There are certainly many questions that aren't specific to one religion, but even in those cases I don't think it's terribly hard to figure out what might be relevant and, maybe just as importantly, how to present it, that is, cited to a representative of a particular perspective that is directly relevant to the topic at hand.

    This isn't a general spirituality board. That's up at the top of the forums.

    Did I get that about right, Thomas?

    -- Dauer

    edit: I recall reading an interview with Rabbi Art Green once. He used to head the rabbinical school for Reconstructionist Judaism (forget the name of it), later was a professor at Brandeis and currently runs the trans-denominational rabbinical school at Hebrew College. In addition to being a respected scholar of Jewish mysticism (and hasidism imparticular) he's a very liberal theologian in his own right. He explained in the interview that if he's teaching a class on early hasidism and a person turns in a beautiful composition of his own thoughts on spirituality that's going to get him a bad grade, even if he likes what the student had to say.
     
  17. Nick_A

    Nick_A Interfaith Forums

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    This is fine as long as the board is not meant to assert anything objectively substantial but rather the opinions of institutions which often appear needing to be in an institution. This is another reason I like Simone Weil. She learned to think and feel and was hated for it. They were happy to get rid of her in the "institution" she excelled in.

    The [FONT=Georgia, Times New Roman, Times, serif]Director of Career Placement, Ecole Normale Supérieure[/FONT] wrote:

    Yet Albert Camus wrote:

    [FONT=Verdana, Arial, Helvetica, sans-serif]
    [/FONT]

    As long as people appreciate that there is no reason to think that sophisiticted BS sanctioned by "institutions" is by definition substantial, then there is no problem. Fortunately, there have been a minority like Simone that did realize it.
     
  18. juantoo3

    juantoo3 ʎʇıɹoɥʇnɐ uoıʇsǝnb

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    I think you are still missing the point though, Nick. Think about it...here, of all places, you are *encouraged* to quote Simone Weil where applicable and at your leisure without fear of reprisal.

    This board seems to me not with the intent to tear others down, but to build upon each other (even in disagreement!). Elsewhere, somebody might say "Simone Who?" She doesn't have a clue!

    Whereas here, provided it is pertinent to the discussion, you should be able to quote Miss Weil to your little heart's content... ;)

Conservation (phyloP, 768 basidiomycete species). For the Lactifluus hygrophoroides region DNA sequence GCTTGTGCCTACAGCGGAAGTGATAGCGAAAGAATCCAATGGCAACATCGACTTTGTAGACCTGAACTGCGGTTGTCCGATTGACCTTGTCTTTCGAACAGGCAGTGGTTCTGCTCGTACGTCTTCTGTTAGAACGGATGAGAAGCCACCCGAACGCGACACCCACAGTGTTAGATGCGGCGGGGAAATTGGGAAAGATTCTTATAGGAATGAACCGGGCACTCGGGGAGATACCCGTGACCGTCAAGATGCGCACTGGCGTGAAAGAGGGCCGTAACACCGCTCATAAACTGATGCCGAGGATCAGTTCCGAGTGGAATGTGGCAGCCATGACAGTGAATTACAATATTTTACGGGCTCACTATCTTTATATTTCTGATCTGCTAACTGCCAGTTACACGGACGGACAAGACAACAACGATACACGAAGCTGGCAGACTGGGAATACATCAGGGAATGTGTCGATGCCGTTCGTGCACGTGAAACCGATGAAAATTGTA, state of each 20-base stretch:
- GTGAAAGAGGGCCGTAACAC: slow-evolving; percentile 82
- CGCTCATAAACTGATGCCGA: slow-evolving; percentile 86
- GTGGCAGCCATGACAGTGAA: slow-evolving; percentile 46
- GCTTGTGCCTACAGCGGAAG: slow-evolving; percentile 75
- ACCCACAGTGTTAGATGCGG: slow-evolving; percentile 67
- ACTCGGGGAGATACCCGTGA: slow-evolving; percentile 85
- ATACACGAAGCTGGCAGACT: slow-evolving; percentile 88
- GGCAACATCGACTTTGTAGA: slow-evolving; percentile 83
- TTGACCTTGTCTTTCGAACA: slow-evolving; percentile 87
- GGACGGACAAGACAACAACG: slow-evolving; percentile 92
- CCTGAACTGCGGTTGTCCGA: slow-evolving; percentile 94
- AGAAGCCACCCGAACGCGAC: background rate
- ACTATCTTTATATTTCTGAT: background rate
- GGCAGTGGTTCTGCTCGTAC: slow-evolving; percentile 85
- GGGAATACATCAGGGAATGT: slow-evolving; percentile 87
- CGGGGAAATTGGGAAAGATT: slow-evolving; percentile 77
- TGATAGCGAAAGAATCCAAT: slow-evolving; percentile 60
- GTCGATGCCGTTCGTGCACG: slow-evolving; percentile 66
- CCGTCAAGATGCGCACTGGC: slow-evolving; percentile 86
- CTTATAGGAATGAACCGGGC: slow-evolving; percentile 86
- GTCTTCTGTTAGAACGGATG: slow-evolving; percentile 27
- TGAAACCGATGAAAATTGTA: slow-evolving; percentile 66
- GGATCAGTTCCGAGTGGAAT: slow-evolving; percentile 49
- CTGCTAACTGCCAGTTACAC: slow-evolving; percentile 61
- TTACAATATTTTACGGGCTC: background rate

19. Nick_A

    Nick_A Interfaith Forums

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    If you remember, a little while ago I began a thread on right speech and how worthwhile it would be to have a board based on the principles of right speech as understood by Buddhism and Christianity. It was rejected in favor of freedom of speech to "tear down". Now you seem to be saying that right speech should only respected or furthered in the company of "experts" of dubious value. In other situations, just give em hell.

    This may be how it is but what does it say about us and how easily we are conned by glitz?

    Simone, being aware of the "Beast," will be repulsive to the institutional mind regardless. Nothing will be built on since the intent here is to "educate" rather than being open. Right speech can only continue when minds are open. Yet open minds are a threat and why people must believe and "have faith" without the slightest idea of qualities of faith.

    It is a question of attitude. Is the intent to understand, to educate, or to tear down? Watch what happens.
     
  20. juantoo3

    juantoo3 ʎʇıɹoɥʇnɐ uoıʇsǝnb

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    Your concerns are valid, and I think this is something we are all attempting to address with this board.

    People are people, and people are going to do what they are going to do. I have for years attempted to instill what I felt was a predominantly scholastic approach when presenting anything I did. A difference between you and I is that I am not stuck on any one particular voice of authority...I can listen to any and none. Even with my attempts to remain for the most part scholarly, most people couldn't be bothered when responding (one notable exception being Victor when he and I addressed his pet thesis on the Pauline Conspiracy). Typically, for example, I may point to various supports to establish my position (such as the many references I provided to support my POV surrounding prehistoric humanity in the "ethical atheist" thread) only to be rebuffed by what amounted to essentially "yeah, so? I don't believe you." and nothing to support any of it. I've grown used to it, most people even here are intellectually lazy, and still others are intellectually confined and limited either by choice or design. There's nothing I can do about either. I can't light a fire under an intellectually lazy fanny. And the intellectually confined and limited are either too afraid or too "fundamentally certain" that they cannot or will not entertain any other POV.

    This board is an effort to be more scholastically honest and forthright...at least I want to believe it is an attempt in that direction. In spite of what you have to say, the sun does not rise and set in Simone Weil. And whether or not you appreciate those I hold in esteem or not, what is important to me is that *I* do. Another difference between us is that I have room in my heart and my view to allow you the same freedom and benefit to choose those authorities you prefer, without stooping to the need to denigrate those authorities and answers that disagree with me.

    Case in point: what say you of Chief Seattle? Or Chief Red Cloud? Or medicine man Black Elk? Care to mock me if I reference them as authorities?